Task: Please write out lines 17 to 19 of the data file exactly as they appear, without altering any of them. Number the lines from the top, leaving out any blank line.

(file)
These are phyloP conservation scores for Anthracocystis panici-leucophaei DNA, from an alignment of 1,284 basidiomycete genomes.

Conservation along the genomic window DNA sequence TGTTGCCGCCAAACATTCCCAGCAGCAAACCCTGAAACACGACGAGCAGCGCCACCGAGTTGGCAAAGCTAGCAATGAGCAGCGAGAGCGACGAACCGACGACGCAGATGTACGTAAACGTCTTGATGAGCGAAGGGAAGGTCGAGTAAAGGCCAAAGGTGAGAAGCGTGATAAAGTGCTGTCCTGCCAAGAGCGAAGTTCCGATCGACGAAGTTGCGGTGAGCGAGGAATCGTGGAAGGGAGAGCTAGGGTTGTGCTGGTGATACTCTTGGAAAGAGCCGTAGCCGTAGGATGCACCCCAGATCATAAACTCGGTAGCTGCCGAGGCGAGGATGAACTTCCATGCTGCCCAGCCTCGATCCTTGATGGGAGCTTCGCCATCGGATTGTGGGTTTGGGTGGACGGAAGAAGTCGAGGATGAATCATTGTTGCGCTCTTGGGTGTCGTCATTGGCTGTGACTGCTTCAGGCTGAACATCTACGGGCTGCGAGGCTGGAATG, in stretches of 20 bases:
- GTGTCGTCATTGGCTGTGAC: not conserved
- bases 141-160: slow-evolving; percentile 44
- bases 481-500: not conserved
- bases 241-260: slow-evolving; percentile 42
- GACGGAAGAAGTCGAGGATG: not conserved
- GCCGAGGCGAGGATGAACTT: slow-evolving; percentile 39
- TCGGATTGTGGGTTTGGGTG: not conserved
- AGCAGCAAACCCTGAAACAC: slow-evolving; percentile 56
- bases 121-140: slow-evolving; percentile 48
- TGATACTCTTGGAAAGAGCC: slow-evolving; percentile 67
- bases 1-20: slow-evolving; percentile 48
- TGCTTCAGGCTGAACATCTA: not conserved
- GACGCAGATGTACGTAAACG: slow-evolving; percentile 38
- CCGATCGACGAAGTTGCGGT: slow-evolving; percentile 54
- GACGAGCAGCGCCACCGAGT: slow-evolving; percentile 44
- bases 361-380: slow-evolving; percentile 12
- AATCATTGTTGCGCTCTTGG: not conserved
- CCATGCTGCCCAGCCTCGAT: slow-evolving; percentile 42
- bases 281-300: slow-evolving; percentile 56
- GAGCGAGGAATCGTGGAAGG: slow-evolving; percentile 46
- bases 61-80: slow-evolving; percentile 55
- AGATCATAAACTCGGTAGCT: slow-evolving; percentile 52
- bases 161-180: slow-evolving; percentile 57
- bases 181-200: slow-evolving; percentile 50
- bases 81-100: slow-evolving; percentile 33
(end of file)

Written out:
- GACGAGCAGCGCCACCGAGT: slow-evolving; percentile 44
- bases 361-380: slow-evolving; percentile 12
- AATCATTGTTGCGCTCTTGG: not conserved